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Wireless Ultrasound System in Clinical Trials

Graduate student Philip Cordeiro wears the untethered, battery-powered ultrasound scanner developed at WPI. The reseach effort has been led by associate professor James Duckworth, left, and professor Peder Pederson, both of the Electrical and Computer Engineering Department.

The U.S. Army has begun clinical trials of the first wearable, untethered medical ultrasound system, which was developed by researchers in the Center for Untethered Healthcare, part of WPI’s Bioengineering Center. The voice-activated, battery-powered system is fully integrated into a lightweight vest, enabling a physician to bring the ultrasound scanner to the patient, rather than transporting the patient to a hospital or clinic. The system is completely untethered—no power cords, signal cables, or other constraining wires are needed.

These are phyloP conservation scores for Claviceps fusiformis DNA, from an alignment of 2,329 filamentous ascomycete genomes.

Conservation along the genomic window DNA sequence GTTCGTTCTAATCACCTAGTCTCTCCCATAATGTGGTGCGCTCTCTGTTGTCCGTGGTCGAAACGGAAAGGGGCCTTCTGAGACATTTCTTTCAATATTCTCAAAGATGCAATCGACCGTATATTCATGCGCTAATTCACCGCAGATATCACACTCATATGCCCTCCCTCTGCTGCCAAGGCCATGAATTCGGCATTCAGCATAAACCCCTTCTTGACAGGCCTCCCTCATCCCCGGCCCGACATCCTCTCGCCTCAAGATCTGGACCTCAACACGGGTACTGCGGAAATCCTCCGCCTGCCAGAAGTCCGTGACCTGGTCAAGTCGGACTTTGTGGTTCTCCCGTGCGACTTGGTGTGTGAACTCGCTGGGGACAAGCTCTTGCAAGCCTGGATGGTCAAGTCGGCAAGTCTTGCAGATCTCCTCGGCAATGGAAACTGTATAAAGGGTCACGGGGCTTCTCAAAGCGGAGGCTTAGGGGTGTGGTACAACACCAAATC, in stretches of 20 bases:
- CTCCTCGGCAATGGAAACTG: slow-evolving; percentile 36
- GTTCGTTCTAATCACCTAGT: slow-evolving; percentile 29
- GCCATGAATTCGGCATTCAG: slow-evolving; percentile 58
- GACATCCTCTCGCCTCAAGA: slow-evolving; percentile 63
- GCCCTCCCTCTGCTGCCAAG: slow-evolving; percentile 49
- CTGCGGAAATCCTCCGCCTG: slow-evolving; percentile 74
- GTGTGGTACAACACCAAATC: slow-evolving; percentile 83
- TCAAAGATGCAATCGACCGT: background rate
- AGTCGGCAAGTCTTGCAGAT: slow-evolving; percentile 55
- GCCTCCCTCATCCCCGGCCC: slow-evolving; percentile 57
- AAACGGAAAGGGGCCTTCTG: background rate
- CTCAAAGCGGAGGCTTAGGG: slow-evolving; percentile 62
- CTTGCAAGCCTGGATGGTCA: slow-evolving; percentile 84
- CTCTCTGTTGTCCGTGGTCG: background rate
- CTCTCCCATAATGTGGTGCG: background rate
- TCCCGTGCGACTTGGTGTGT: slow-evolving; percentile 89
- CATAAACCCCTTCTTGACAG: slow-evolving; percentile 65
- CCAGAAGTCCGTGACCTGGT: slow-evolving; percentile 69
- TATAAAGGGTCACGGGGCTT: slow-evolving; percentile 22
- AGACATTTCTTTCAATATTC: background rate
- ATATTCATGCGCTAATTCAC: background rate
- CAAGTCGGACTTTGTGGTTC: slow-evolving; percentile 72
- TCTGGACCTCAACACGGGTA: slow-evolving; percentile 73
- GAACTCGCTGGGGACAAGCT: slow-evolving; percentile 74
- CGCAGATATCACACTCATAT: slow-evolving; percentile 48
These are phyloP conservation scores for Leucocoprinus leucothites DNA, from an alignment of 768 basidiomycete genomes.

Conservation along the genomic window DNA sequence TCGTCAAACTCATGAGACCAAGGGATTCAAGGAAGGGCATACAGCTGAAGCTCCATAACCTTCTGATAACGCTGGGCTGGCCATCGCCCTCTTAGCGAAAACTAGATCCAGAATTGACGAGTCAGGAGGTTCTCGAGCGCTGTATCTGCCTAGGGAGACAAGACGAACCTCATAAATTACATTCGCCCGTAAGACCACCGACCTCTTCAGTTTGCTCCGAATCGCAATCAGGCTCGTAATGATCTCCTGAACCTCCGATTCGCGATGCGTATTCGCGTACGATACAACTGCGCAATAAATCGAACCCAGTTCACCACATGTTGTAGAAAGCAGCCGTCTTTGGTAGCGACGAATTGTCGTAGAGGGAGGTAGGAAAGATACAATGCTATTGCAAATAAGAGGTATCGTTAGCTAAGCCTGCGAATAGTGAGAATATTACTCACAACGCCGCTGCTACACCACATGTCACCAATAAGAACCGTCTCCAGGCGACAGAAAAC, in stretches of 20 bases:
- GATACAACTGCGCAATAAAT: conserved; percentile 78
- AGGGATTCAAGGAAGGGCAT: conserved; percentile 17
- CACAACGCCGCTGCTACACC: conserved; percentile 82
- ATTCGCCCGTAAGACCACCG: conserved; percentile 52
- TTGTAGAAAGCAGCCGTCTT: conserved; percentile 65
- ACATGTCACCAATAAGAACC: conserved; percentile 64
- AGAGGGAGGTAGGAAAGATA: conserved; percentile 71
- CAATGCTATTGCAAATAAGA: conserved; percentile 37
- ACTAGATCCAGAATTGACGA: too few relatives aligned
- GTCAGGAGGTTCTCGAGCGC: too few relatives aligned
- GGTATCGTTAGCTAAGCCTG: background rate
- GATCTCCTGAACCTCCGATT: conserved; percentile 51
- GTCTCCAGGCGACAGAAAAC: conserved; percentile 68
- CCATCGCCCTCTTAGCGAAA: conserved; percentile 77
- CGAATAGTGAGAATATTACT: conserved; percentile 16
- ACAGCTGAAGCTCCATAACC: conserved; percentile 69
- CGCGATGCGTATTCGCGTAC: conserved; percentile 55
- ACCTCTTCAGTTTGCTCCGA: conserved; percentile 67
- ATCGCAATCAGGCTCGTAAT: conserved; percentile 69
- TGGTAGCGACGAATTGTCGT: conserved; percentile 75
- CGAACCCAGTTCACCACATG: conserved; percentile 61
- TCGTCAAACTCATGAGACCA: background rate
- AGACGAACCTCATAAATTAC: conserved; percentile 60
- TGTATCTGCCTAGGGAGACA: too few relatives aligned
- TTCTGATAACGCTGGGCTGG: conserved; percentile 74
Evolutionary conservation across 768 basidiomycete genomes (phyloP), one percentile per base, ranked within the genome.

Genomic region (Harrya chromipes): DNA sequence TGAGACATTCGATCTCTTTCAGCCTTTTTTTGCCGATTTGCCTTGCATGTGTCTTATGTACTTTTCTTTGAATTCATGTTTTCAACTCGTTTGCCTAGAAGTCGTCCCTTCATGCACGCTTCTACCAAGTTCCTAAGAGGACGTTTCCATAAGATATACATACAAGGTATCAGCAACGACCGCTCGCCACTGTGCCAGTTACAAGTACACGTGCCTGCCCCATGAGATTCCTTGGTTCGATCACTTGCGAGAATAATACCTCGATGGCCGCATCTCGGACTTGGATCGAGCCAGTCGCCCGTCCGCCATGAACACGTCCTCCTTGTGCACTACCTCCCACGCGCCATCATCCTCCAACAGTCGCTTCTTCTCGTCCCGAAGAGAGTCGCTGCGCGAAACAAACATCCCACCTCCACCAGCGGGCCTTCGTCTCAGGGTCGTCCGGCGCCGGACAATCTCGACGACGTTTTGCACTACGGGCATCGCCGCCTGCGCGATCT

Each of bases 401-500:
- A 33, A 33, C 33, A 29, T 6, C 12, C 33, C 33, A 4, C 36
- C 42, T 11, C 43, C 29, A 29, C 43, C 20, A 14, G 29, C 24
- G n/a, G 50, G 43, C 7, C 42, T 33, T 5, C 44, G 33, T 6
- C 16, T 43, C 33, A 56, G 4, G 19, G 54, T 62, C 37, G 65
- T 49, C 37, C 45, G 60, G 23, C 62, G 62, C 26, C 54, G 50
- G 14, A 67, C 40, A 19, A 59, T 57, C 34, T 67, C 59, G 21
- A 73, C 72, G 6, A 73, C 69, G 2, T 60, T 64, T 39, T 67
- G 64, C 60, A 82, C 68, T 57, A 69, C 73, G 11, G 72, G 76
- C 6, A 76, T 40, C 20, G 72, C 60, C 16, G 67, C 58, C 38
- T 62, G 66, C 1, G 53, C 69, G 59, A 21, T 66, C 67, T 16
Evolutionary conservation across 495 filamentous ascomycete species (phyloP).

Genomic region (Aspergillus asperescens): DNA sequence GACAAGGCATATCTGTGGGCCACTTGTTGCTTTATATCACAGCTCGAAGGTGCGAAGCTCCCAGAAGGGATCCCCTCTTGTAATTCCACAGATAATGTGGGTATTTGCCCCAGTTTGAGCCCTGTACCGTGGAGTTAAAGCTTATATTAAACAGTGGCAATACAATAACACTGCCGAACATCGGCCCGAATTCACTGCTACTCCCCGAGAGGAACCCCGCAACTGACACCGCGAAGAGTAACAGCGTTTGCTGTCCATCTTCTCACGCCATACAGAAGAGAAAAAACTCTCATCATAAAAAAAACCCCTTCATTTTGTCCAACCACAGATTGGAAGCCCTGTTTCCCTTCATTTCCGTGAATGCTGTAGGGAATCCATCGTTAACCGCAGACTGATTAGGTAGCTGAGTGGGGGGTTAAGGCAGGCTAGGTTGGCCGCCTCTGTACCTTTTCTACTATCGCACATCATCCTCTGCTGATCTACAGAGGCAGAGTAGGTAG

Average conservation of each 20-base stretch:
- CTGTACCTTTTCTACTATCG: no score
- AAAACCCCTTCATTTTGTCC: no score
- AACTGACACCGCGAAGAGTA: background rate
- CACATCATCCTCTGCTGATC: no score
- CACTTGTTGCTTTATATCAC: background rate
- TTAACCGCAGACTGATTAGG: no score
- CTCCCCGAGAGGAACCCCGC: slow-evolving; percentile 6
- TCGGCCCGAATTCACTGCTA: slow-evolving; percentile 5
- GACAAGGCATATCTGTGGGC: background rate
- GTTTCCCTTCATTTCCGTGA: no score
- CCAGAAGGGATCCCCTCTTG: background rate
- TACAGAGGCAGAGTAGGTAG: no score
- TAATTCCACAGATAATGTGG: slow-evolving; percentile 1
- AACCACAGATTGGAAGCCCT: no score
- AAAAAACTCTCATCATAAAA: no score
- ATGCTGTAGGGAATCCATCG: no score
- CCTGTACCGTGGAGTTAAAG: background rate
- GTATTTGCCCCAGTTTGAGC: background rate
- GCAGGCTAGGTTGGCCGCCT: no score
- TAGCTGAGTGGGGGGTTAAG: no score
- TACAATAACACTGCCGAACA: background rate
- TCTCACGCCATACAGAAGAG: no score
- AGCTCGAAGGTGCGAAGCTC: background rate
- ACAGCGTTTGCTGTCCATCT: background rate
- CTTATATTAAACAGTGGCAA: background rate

Funded by the Army’s Telemedicine and Advanced Technologies Research Center, the wearable system can be used in situations where it is currently impossible to use medical ultrasound, such as in combat support hospitals, inside ambulances and transport aircraft, and at accident and disaster scenes.
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Last modified: Apr 17, 2006, 14:28 EDT
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